PORTLAND — Maine’s two largest school districts are facing a critical shortage of bus drivers, and parents have been warned to prepare for the possibility that some routes will be canceled.
Portland school officials said they were forced to cancel a bus route Monday, impacting seven children who had to stay home.
In Lewiston, the superintendent said if one more driver calls out, the district will have no choice but to cancel a bus run. The superintendent said nine school bus drivers were out Tuesday, eight with COVID and one following a medical event.
Next week, two drivers are leaving for other jobs.
“So far it’s been pretty good. They’ve been picking them up, but there’s not a lot of bus drivers,” parent Mike Spencer said.
Spencer depends on the school bus to get his daughters to and from school.
He said with their regular driver out sick, a substitute took over their bus route.
“How would we parents, like me, I’m a walker, I walk everywhere I go, how would I get two little kids a mile and a half to their school?” Spencer said.
“This shortage puts families in a challenging situation. Not everyone has the means to get students to school,” Superintendent Jake Langlas said.
“I’m worried about a shutdown, and I know it’ll affect the kids like it did last year,” Lewiston school bus driver Ashley Henry said. “We need people very bad. If we have healthy people out there that can do this job, we need them to come in.”
Henry works for the company contracted to run Lewiston’s bus routes.
They’re offering $1,500 sign-on bonuses to new drivers.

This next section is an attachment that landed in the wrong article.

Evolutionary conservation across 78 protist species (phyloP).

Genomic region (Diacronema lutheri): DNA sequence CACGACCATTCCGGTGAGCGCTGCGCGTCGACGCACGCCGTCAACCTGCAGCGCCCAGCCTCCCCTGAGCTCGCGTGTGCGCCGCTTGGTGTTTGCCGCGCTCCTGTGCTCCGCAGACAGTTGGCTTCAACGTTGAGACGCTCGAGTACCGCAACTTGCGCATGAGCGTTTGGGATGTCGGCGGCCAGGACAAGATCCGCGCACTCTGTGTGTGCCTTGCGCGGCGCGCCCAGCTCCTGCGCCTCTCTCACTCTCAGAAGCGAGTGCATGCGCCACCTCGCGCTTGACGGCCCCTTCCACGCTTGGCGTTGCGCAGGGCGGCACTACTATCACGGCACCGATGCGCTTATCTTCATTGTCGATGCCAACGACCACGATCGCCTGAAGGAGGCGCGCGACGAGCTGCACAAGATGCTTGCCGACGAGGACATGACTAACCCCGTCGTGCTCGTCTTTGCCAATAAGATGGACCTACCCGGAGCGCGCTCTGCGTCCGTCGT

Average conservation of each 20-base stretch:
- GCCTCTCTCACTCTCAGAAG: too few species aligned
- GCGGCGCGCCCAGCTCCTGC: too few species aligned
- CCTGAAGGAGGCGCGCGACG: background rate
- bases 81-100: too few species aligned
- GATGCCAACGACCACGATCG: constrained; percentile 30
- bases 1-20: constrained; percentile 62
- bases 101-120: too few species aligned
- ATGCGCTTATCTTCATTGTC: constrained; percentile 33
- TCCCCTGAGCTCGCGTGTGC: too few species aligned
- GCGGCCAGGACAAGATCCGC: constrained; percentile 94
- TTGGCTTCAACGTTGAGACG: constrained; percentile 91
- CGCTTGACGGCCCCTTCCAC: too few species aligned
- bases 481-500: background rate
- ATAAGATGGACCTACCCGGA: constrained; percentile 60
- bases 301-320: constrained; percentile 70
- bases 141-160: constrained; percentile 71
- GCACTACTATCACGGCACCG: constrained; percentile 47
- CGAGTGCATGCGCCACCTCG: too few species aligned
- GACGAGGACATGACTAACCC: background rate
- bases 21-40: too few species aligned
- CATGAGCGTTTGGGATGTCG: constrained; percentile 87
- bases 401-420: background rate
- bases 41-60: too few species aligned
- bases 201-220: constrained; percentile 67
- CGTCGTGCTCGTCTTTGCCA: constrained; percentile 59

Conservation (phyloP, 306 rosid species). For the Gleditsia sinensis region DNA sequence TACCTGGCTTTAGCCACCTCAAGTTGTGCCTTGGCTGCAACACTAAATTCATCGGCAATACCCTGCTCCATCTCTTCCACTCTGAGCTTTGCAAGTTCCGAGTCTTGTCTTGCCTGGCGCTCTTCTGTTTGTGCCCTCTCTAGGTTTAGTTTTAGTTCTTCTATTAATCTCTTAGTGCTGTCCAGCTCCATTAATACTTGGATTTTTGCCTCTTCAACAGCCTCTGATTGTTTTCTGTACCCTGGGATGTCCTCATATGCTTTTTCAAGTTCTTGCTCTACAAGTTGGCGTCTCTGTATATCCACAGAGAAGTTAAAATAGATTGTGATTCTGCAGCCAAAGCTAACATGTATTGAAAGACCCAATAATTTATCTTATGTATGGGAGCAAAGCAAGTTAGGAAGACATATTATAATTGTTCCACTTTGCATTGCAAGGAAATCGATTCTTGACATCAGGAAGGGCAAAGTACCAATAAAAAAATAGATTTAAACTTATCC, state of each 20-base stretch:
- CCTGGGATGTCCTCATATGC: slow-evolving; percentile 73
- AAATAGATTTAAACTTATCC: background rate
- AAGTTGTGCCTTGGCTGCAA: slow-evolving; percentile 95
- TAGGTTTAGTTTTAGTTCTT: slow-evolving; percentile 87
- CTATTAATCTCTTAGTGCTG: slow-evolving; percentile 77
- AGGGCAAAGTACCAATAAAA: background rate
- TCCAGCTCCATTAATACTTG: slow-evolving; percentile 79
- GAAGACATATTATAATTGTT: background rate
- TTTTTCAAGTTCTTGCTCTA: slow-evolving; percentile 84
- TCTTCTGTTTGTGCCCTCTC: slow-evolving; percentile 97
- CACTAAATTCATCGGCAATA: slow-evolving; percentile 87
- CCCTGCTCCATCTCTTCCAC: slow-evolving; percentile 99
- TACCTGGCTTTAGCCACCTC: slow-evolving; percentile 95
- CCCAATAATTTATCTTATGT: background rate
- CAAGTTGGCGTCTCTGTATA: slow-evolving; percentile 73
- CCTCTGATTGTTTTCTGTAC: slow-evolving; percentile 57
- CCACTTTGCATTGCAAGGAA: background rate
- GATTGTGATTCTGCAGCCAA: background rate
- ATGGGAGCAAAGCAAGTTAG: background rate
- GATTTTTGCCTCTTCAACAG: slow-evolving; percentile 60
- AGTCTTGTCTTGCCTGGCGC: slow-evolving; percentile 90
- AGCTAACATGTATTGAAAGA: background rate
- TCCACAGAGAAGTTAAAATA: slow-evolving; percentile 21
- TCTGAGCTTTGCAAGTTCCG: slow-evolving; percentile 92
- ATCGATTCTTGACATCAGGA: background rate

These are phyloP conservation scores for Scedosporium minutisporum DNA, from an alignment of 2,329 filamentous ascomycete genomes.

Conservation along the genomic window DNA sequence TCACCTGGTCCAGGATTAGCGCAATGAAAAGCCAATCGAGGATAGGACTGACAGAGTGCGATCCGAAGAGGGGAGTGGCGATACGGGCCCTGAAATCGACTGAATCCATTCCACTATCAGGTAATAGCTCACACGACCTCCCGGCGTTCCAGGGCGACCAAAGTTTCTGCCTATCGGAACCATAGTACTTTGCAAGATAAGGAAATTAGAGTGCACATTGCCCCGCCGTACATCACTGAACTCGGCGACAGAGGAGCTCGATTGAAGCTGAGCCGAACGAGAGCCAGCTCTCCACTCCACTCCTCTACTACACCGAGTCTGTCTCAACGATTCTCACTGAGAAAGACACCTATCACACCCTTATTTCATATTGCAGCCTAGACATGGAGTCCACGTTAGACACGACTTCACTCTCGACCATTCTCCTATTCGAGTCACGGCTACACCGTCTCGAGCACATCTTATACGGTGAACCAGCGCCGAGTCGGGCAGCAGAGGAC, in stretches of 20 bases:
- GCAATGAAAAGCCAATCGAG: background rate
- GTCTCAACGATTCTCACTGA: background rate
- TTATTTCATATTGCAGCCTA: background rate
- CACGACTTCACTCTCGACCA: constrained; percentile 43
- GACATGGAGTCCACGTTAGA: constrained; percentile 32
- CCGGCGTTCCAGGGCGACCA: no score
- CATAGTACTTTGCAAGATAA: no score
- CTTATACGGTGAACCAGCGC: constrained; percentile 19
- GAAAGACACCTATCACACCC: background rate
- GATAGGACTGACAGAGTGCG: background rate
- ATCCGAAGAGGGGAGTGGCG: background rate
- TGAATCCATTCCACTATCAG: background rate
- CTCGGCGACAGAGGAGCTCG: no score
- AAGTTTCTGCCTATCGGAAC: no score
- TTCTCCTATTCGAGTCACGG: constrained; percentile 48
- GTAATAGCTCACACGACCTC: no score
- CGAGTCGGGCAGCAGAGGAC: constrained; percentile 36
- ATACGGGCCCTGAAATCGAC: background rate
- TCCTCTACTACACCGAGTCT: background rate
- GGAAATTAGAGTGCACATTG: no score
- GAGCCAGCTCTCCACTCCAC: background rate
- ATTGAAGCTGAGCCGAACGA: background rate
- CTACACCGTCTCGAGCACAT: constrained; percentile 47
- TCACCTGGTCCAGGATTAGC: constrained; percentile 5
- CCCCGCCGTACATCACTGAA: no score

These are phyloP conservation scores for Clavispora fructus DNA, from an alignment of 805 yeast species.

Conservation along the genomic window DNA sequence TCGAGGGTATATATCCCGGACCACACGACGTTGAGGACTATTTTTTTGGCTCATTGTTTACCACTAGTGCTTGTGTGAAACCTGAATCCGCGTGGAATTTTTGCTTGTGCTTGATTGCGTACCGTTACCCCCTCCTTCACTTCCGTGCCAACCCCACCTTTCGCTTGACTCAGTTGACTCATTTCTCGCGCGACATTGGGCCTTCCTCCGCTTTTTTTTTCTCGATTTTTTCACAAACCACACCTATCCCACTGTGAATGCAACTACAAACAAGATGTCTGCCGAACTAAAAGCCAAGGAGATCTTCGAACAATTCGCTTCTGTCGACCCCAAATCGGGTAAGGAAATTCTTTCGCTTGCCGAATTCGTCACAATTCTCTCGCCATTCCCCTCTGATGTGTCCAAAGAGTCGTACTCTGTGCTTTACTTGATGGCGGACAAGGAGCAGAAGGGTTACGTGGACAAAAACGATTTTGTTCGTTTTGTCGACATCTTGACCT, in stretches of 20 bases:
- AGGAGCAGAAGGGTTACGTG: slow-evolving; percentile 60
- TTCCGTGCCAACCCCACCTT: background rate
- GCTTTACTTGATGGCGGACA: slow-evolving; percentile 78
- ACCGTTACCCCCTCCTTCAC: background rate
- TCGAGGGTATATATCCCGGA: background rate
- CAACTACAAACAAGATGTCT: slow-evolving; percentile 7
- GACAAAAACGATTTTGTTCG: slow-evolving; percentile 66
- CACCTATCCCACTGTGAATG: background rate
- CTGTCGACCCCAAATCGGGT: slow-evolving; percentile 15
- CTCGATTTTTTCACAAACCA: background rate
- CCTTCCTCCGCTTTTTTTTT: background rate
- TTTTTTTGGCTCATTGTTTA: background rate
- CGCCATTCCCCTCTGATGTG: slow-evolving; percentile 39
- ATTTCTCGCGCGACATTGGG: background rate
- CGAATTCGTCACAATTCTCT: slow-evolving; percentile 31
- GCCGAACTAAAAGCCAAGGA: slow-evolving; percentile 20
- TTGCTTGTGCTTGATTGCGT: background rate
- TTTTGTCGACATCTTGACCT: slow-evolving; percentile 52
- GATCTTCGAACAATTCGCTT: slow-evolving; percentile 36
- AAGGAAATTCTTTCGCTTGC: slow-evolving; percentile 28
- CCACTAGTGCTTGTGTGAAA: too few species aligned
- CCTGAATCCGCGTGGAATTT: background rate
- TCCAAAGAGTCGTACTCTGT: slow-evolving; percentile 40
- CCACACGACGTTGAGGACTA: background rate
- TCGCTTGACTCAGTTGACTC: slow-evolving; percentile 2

The Portland school district could double that Tuesday night, with the board possibly voting to offer $3,000 hiring and retention bonuses for new and current school bus drivers.
“Fortunately, we haven’t lost anyone through retirement or anything because of the COVID scare. We got a pretty dedicated bunch here in Portland,” Portland school bus driver Armand Doracio said. “Still short-handed.”
Doracio has driven Portland school buses for 30 years. He says he’s never seen a driver shortage this bad.
“Any day. Like I could go out tomorrow and it could be my route,” Doracio said. “Or another driver could go out tomorrow, and it would mean a bus getting canceled somewhere. And it’s unfortunate for the kids.”
“What’s a teacher going to do if no kids arrive at the school?” Spencer said. “They can’t teach nobody if nobody’s there.”
Several bus drivers across Maine quit rather than risk getting COVID on a school bus.
The Portland district said it’s now contracted with a private company to add one more bus and a 15-passenger van to help fill in when drivers are out.